Friday, October 30, 2009

Stalin Looms Over Russian Remembrance

Russia's President Dmitry Medvedev used his official Kremlin blog to rip into those who are attempting to "rehabilitate" the image of former Soviet leader Josef Stalin.

Medvedev's post comes on the "Day of Remembrance of the Victims of Political Repressions", an official day set aside to remember those purged, imprisoned and executed during the reign of Stalin. According to the KGB's own state archives 800,000 people were executed during Stalin's rule - by comparison only 3,000 death sentences were carried out in the four decades between the end of Stalin and the end of the Soviet Union, and of the 800,000 executed under Stalin, 75% had their death sentences posthumously overturned. The Russian civil rights group "Memorial" marked the day in central Moscow by reading out the names of 30,000 people executed under the orders of Stalin between 1937 and 1938 in Moscow alone.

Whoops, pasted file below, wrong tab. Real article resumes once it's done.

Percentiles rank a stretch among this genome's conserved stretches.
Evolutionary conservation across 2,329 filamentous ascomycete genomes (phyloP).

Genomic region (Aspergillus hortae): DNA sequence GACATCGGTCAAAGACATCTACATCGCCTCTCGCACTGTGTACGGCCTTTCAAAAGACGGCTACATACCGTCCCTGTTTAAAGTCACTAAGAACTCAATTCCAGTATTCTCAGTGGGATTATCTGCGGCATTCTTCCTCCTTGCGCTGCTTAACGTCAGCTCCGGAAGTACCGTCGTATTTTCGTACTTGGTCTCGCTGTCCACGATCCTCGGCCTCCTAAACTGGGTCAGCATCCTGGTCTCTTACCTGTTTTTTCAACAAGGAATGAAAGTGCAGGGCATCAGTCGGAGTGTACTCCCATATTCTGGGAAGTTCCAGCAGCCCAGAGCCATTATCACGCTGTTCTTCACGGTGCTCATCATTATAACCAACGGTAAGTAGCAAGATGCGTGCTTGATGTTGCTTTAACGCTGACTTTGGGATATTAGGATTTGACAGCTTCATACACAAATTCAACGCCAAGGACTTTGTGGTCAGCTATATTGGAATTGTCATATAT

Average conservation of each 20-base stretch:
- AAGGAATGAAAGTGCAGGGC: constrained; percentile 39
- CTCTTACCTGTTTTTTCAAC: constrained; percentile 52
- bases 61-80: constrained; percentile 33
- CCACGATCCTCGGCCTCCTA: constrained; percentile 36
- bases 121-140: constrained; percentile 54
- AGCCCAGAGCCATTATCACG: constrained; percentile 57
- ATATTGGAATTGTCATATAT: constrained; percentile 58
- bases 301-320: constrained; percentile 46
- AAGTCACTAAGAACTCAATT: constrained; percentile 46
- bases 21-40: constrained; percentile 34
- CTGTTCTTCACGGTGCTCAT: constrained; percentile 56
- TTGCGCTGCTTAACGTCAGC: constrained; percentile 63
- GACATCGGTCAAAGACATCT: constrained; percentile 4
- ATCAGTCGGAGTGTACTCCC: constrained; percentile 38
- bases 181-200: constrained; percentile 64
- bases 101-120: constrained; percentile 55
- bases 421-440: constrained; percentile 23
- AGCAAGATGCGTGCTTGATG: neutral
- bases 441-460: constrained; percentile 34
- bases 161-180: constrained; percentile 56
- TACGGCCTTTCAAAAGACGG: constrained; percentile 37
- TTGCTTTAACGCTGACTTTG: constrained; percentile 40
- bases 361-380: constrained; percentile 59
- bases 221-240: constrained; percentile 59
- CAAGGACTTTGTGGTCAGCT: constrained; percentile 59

Medvedev warned against the "falsification" of history in attempts to excuse Stalin's crimes. He went on to say that: "no success or ambitions of the state, should be achieved through human grief and loss. Nothing can be valued above human life, and there is no excuse for repression."

But Stalin remains a complex and controversial topic in Russia and apparently within the Russian leadership. Current Prime Minister Vladimir Putin has been accused of soft-pedaling the crimes committed by Stalin and his regime in an effort to promote the positive aspects of Soviet history and boosting the image of Stalin as a "strong leader" as cover for his own attempts to consolidate power in modern Russia.

Meanwhile Russia's top news agency RIA Novosti also used the Day of Remembrance to blast a story by a European journalist that RIA Novosti was working with an American PR firm in an effort to polish the image of Stalin.
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